Another extrinsic motivation factor, identified in even fewer interviews, relates to a parallel interest in how the medical and high-tech industries are constantly exploring and developing new data gathering tools and N-of-1 approaches, which dates back to the origins of the QS community. For example, Participant #11 considers this possibility not as central as improving well-being and enjoyment working with data but still an additional motivation for being actively involved in self-research (Table 2, Result 13).

Common goals for learning and sharing empirical knowledge

The majority of participants refer to the importance of community processes and communication as part of their intrinsic motivations, openly sharing the different stages of their deductive or inductive approaches in order to get feedback and learn from peers. Many interviewees are significantly motivated by being part of a research-oriented community, as summarized by Participant #06 in relation to presenting preliminary results from research in a community meeting and the derived discussions (Table 2, Result 14). The “double-sided” factor of sharing and learning, in relation to motivations, is frequently mentioned in our conversations with self-researchers active in these communities, like in the case of Participant #11, who mentions the importance of benefiting from what other community members share on a regular basis (Table 2, Result 15). Furthermore, interviewees’ learning processes also come by trial and error, implying that self-researchers also expect to share failures or non-concluding results from their self-tracking, usually in reference to their experimental and interventional approaches. In this sense, the majority of participants refer to community discussions and activities as an opportunity to discover each other’s practices and as a collective self-improvement process, when possible going beyond the data gathered to also understand the techniques and protocols ideated by other practitioners, regardless of their research topics.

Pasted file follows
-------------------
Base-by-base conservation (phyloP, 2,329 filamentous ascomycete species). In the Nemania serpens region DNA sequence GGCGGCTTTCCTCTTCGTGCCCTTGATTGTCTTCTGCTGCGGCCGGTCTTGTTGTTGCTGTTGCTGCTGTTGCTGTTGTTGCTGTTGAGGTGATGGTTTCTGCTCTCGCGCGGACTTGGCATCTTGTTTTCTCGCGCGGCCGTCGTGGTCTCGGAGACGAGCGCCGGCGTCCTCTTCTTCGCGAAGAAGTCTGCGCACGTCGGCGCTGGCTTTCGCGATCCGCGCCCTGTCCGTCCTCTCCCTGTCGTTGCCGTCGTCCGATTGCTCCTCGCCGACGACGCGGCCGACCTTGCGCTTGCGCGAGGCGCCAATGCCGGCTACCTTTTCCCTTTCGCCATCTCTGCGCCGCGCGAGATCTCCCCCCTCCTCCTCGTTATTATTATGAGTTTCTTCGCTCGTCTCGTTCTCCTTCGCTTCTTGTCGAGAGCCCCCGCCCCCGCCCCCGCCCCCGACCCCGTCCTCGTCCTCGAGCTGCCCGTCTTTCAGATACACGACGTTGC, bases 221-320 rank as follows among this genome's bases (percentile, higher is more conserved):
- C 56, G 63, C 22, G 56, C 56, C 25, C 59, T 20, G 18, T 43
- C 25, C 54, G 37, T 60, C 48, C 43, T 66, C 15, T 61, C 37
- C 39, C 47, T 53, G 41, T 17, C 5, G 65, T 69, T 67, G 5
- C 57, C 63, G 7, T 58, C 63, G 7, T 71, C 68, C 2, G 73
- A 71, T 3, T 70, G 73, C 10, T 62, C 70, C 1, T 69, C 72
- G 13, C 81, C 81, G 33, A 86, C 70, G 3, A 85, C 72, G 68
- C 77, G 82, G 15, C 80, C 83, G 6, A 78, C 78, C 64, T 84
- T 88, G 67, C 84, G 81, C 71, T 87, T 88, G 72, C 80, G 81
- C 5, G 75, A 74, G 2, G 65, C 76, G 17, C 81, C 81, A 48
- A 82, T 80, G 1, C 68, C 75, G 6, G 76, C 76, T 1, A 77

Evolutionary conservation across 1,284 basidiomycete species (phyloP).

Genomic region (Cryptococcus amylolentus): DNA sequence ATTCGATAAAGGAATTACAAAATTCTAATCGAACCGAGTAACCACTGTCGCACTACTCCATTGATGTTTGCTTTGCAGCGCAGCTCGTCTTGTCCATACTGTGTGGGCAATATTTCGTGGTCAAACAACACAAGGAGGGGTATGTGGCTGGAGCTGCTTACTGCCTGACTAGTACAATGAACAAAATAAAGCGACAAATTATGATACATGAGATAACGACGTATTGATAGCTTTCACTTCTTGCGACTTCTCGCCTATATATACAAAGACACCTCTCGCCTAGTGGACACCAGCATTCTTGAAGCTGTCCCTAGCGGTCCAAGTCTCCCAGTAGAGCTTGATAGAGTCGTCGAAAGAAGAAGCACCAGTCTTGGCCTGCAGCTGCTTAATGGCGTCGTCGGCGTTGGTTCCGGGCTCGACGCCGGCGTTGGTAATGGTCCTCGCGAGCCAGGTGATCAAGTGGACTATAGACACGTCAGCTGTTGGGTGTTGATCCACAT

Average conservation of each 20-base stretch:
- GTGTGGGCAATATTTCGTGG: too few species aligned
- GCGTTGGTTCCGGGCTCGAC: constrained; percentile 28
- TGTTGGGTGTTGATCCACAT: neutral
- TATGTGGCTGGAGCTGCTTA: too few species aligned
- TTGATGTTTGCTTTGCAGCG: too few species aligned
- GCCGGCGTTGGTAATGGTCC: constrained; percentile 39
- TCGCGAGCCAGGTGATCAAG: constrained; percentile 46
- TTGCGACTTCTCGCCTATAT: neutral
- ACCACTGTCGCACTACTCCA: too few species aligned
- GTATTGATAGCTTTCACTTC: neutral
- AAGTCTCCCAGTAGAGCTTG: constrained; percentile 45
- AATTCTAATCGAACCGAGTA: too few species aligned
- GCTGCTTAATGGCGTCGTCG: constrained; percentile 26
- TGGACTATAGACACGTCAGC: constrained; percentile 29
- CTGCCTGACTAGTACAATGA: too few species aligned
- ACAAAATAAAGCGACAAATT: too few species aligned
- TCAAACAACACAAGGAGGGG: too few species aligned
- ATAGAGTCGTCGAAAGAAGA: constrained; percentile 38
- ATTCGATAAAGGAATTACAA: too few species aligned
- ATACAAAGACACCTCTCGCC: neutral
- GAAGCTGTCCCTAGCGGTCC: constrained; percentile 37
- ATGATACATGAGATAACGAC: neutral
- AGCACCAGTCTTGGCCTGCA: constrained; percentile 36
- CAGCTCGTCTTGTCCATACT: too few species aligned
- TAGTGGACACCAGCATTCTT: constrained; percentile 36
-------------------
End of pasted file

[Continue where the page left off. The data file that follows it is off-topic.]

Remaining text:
Overall, knowledge sharing practices are very relevant to the motivations, goals and expectations for a majority of interviewed self-researchers. This motivation for sharing frequently refers to a common interest in scaling up research, for example involving more participants by opening up self-gathered data for others, as considered critical by Participant #22 regarding the community of patients this interviewee is part of (Table 2, Result 16). This general interest in scaling up constitutes a strong motivation for a substantial proportion of interviewees, which beyond data aggregation often also includes making their work or skills for developing tools available to peers. Despite this interest, we observe that sharing of self-research practices happens largely in unstructured ways, with a lack of clear protocols and questions in research-related phases beyond data gathering, where complexities in detail and approach may vary. In several cases this refers to a type of personal commitment that has to lead with day-to-day limitations and the time-demanding practice of rigorous self-tracking in parallel to their professional activities, according to some interviewees.

At the same time, examples of successfully scaling up practices beyond participants’ aims (that is, successfully evolving in that direction) were only identified in interviews with patient-led self-researchers, who usually share similar goals for collective data gathering and analysis, as expressed by Participant #20 regarding continuous glucose monitoring (Table 2, Result 17). In these cases, although several interviewees mentioned their activity on social media or personal websites, the further step of sharing self-research in academic publications is not relevant for non-academic participants, while on the other hand some interviewees mentioned how doctors are hesitant to engage in discussions related to self-tracking with them.